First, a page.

Tennessee's Democratic U.S. Rep. Jim Cooper hosted many visitors from Alabama to his Washington, D.C., office last fall and winter.
It seems the state's top lawmakers had been told by the Pentagon that they were falling well behind in the race to house U.S. Space Command and wanted help. Cooper, whose district is just a short jaunt up Interstate 65 from Hunstville's Redstone Arsenal in Alabama, was willing to listen. As chairman of a House subcommittee that oversees space, Cooper, who visited Colorado Springs in recent days, was an important friend for any town that wanted the command to foster.
So, on Jan. 13., Cooper was shocked when Alabama was announced as Space Command's new home. And at the time, he also talked with his Alabama colleagues.
"They were as surprised as the rest of us," he said at a downtown Colorado Springs restaurant Wednesday.
For Cooper, the scenario he saw ahead of the Trump administration's pick for Alabama was a sign one sees in Congress from time to time: The fix was on.
Cooper said he's still going to wait for the Pentagon's Inspector General and the Government Accountability Office to release findings of investigations into how Alabama won.
But the lawmaker, who has served in the House since 1983, said he believed President Donald Trump when he told a radio show in August that he "single-handedly" made the choice.
Cooper is a key friend now for Colorado Springs as lawmakers work to upend the Alabama decision to move Space Command and its 1,400 troops from the Pikes Peak region to Huntsville. He toured Colorado's space bases in recent days alongside Colorado Springs Republican U.S. Rep. Doug Lamborn, who has found himself building a bipartisan coalition to make this city the command's permanent home.
Space Command was re-created by Congress in 2019 amid rising threats to American military missions in orbit from rivals including Russia and China. The Pentagon provisionally put the command in Colorado Springs, which its earlier version had called home from 1987 until 2001, when it was shuttered amid budget cuts.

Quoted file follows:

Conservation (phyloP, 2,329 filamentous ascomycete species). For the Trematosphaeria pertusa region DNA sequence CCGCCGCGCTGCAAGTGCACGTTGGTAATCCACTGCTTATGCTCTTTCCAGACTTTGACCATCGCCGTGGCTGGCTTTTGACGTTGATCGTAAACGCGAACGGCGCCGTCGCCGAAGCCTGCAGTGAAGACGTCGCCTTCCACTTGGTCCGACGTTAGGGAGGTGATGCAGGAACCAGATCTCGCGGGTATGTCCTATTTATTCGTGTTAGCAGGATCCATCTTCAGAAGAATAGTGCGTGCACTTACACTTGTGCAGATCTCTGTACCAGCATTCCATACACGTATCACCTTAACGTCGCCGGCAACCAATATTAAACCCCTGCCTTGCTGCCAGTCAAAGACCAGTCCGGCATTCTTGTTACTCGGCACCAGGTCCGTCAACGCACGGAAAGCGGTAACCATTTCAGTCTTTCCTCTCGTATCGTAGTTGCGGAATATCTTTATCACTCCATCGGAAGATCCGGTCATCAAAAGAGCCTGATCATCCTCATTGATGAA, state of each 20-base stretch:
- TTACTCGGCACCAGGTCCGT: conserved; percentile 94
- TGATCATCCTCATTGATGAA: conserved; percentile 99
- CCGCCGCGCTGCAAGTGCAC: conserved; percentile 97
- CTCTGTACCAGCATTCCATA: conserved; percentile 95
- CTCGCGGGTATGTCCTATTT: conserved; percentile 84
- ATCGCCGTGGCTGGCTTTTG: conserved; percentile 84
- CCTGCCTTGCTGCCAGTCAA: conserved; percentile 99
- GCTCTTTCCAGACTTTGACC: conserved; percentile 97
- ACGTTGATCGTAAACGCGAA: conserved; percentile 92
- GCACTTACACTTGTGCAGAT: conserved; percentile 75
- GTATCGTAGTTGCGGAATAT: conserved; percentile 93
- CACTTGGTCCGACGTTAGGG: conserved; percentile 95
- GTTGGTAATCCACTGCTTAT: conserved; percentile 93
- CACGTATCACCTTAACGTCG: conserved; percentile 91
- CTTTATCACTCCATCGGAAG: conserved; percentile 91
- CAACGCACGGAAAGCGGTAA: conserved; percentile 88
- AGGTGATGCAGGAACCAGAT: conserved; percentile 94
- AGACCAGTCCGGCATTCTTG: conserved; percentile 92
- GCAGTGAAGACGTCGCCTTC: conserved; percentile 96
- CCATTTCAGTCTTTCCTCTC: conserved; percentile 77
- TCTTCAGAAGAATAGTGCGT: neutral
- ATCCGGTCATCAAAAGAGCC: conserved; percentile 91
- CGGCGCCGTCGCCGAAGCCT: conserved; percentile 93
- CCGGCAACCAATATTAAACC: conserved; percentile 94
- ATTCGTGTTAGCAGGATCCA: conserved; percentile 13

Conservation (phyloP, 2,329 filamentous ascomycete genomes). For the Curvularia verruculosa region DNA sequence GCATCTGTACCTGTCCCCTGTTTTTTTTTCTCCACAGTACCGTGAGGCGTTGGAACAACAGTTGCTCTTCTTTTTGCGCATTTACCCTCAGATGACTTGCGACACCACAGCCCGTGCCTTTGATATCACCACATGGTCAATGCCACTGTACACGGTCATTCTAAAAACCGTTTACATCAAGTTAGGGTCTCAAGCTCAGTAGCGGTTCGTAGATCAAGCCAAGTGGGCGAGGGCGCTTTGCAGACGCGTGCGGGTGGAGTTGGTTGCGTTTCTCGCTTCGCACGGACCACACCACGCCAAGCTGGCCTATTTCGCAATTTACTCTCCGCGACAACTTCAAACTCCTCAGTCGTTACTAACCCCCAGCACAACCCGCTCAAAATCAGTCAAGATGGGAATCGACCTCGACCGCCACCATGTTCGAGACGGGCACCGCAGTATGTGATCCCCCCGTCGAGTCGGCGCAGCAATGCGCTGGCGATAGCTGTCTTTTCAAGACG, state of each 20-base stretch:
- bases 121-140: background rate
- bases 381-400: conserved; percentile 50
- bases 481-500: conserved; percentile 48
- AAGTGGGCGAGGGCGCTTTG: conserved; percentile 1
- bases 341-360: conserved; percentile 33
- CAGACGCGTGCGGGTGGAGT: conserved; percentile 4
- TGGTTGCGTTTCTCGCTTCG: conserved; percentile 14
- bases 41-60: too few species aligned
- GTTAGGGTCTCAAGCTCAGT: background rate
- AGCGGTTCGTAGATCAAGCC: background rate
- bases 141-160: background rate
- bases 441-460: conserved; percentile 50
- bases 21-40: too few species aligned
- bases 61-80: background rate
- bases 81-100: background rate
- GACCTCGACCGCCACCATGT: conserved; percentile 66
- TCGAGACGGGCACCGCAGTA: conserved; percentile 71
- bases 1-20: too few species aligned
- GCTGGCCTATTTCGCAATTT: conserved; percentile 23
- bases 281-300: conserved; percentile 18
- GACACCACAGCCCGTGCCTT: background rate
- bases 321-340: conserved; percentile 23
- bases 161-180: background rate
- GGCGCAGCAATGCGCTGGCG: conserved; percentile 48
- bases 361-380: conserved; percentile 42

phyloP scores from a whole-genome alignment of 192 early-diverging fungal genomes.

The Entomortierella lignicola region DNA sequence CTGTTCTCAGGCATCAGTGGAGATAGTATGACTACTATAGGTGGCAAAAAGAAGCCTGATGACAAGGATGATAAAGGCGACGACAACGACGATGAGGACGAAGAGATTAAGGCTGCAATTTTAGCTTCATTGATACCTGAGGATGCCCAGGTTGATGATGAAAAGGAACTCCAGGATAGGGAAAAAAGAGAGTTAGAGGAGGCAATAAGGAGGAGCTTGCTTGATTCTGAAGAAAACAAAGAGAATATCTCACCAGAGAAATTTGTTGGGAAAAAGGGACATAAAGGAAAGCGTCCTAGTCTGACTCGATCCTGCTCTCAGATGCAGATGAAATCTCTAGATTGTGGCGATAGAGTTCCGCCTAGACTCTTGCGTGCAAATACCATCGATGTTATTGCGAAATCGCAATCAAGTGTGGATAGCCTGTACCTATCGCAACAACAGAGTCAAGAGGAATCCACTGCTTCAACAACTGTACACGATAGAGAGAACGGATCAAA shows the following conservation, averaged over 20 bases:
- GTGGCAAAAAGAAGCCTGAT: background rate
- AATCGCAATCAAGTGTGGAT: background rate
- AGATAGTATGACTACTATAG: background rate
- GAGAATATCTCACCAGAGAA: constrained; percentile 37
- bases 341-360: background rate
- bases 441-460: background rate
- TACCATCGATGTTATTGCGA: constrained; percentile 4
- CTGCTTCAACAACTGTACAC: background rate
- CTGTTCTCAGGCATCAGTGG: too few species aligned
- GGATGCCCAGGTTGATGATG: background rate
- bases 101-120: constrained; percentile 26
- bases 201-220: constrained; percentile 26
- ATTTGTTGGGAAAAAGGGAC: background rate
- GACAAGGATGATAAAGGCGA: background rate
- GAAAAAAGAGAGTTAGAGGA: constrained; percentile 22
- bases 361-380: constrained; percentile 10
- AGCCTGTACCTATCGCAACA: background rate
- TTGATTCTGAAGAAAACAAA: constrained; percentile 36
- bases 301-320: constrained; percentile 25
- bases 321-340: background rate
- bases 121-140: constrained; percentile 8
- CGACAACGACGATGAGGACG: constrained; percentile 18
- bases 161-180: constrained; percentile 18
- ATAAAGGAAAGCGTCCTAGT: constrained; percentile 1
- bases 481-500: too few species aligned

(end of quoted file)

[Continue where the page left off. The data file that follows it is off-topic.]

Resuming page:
The January Alabama decision by Trump was initially met here with shock and anger in Colorado. That anger quickly turned to action that's now bearing fruit. Colorado Springs Mayor John Suthers in August went to Washington where he twisted arms and met key congressional staffers, the experts who help lawmakers find the truth.
That's part of a lobbying campaign that has banded together civic and business leaders to keep the command here.
"I can only say it's not over until it's over," Suthers told a crowd gathered at The Broadmoor on Friday for his State of the City address.
So far, Lamborn successfully pushed for Congress to block money for Space Command's move until the two investigations now underway are completed. Colorado's U.S. Sen. Michael Bennet is leading a push by intelligence agencies, which worry the move would endanger efforts in Colorado to more closely integrate intelligence and military missions in orbit.
Suthers plans to keep up the pressure.
"We will continue to aggressively press our case in Congress and the White House because the decision was not in the national interest and must be reversed," he said.